Since we were interested in the carbon cycle response to geoengineering, we wanted to prescribe CO2 emissions, rather than concentrations. However, the RCP scenarios prescribe concentrations, so we had to run the model with each concentration trajectory and find the equivalent emissions timeseries. Since the UVic model includes a reasonably complete carbon cycle, it can “diagnose” emissions by calculating the change in atmospheric carbon, subtracting contributions from land and ocean CO2 fluxes, and assigning the residual to anthropogenic sources.

After a few failed attempts to represent geoengineering without editing the model code (e.g., altering the volcanic forcing input file), we realized it was unavoidable. Model development is always a bit of a headache, but it makes you feel like a superhero when everything falls into place. The job was fairly small – just a few lines that culminated in equation 1 from the original paper – but it still took several hours to puzzle through the necessary variable names and header files! Essentially, every timestep the model calculates the forcing from CO2 and reduces incoming solar radiation to offset that, taking changing planetary albedo into account. When we were confident that the code was working correctly, we ran all four RCPs from 2006-2300 with geoengineering turned on. The results were interesting (see below for further discussion) but we had one burning question: what would happen if geoengineering were suddenly turned off?

By this time, having completed several thousand years of model simulations, we realized that we were getting a bit carried away. But nobody else had models in the queue – again, they were all on vacation – so our simulations were running three times faster than normal. Using restart files (written every 100 years) as our starting point, we turned off geoengineering instantaneously for RCPs 6.0 and 8.5, after 100 years as well as 200 years.

Results

Similarly to previous experiments, our representation of geoengineering still led to sizable regional climate changes. Although average global temperatures fell down to preindustrial levels, the poles remained warmer than preindustrial while the tropics were cooler:

Also, nearly everywhere on the globe became drier than in preindustrial times. Subtropical areas were particularly hard-hit. I suspect that some of the drying over the Amazon and the Congo is due to deforestation since preindustrial times, though:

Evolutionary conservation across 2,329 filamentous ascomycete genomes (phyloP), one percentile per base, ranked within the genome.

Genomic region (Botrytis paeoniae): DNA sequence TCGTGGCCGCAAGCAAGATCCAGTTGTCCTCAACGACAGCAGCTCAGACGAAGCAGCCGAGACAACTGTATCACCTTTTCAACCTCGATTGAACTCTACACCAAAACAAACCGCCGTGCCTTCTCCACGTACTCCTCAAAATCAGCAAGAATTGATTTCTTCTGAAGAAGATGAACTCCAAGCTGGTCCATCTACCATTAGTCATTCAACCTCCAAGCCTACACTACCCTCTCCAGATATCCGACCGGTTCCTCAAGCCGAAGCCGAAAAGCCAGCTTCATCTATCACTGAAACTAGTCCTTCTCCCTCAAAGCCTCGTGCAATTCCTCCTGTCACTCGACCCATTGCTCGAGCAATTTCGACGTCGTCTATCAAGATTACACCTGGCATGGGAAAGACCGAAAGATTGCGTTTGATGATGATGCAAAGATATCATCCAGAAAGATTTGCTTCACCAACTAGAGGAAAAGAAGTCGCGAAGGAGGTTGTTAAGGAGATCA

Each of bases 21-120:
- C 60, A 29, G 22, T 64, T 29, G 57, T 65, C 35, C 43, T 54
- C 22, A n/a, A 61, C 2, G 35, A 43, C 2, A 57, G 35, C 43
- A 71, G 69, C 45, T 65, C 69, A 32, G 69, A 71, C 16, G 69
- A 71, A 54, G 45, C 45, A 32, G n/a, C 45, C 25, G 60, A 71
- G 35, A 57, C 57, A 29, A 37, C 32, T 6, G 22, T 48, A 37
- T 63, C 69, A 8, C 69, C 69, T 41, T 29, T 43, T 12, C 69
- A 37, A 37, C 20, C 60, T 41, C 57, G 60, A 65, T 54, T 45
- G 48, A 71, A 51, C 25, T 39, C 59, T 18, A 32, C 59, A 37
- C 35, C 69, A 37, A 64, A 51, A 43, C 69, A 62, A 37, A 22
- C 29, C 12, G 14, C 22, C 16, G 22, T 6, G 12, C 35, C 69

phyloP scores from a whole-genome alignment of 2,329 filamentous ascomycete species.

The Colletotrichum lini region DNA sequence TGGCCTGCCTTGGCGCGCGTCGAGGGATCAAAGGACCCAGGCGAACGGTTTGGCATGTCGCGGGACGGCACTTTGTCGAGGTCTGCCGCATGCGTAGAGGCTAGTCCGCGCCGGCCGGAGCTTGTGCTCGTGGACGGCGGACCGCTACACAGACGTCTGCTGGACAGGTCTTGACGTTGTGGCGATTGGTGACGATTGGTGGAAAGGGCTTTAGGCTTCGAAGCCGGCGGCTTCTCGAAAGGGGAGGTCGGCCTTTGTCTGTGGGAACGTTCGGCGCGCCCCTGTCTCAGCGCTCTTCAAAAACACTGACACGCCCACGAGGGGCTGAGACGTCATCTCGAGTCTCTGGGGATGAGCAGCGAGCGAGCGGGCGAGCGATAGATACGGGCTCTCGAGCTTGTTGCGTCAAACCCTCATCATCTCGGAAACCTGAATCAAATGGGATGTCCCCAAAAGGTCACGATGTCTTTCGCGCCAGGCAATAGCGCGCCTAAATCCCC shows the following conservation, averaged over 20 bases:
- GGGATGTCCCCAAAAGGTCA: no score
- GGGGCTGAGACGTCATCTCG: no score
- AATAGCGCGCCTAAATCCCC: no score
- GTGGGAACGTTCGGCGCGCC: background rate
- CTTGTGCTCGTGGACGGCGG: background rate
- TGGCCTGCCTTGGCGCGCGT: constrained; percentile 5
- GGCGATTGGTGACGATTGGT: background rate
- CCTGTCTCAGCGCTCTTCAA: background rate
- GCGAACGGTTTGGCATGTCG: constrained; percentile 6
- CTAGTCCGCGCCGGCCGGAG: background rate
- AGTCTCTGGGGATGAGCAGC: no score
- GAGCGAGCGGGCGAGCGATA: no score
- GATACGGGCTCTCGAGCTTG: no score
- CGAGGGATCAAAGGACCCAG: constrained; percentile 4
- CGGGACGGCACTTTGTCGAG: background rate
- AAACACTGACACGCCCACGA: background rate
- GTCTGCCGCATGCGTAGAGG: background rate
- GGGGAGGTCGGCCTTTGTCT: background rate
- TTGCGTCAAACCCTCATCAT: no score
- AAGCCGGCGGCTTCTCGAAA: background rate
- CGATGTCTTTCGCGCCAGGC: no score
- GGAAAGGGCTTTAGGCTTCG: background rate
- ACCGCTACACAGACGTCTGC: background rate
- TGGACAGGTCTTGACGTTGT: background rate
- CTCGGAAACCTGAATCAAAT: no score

Jeremy also made some plots of key one-dimensional variables for RCP8.5, showing the results of no geoengineering (i.e. the regular RCP – yellow), geoengineering for the entire simulation (red), and geoengineering turned off in 2106 (green) or 2206 (blue):

It only took about 20 years for average global temperature to fall back to preindustrial levels. Changes in solar radiation definitely work quickly. Unfortunately, changes in the other direction work quickly too: shutting off geoengineering overnight led to rates of warming up to 5 C / decade, as the climate system finally reacted to all the extra CO2. To put that in perspective, we’re currently warming around 0.2 C / decade, which far surpasses historical climate changes like the Ice Ages.

Sea level rise (due to thermal expansion only – the ice sheet component of the model isn’t yet fully implemented) is directly related to temperature, but changes extremely slowly. When geoengineering is turned off, the reversals in sea level trajectory look more like linear offsets from the regular RCP.

Sea ice area, in contrast, reacts quite quickly to changes in temperature. Note that this data gives annual averages, rather than annual minimums, so we can’t tell when the Arctic Ocean first becomes ice-free. Also, note that sea ice area is declining ever so slightly even with geoengineering – this is because the poles are still warming a little bit, while the tropics cool.

Things get really interesting when you look at the carbon cycle. Geoengineering actually reduced atmospheric CO2 concentrations compared to the regular RCP. This was expected, due to the dual nature of carbon cycle feedbacks. Geoengineering allows natural carbon sinks to enjoy all the benefits of high CO2 without the associated drawbacks of high temperatures, and these sinks become stronger as a result. From looking at the different sinks, we found that the sequestration was due almost entirely to the land, rather than the ocean:

In this graph, positive values mean that the land is a net carbon sink (absorbing CO2), while negative values mean it is a net carbon source (releasing CO2). Note the large negative spikes when geoengineering is turned off: the land, adjusting to the sudden warming, spits out much of the carbon that it had previously absorbed.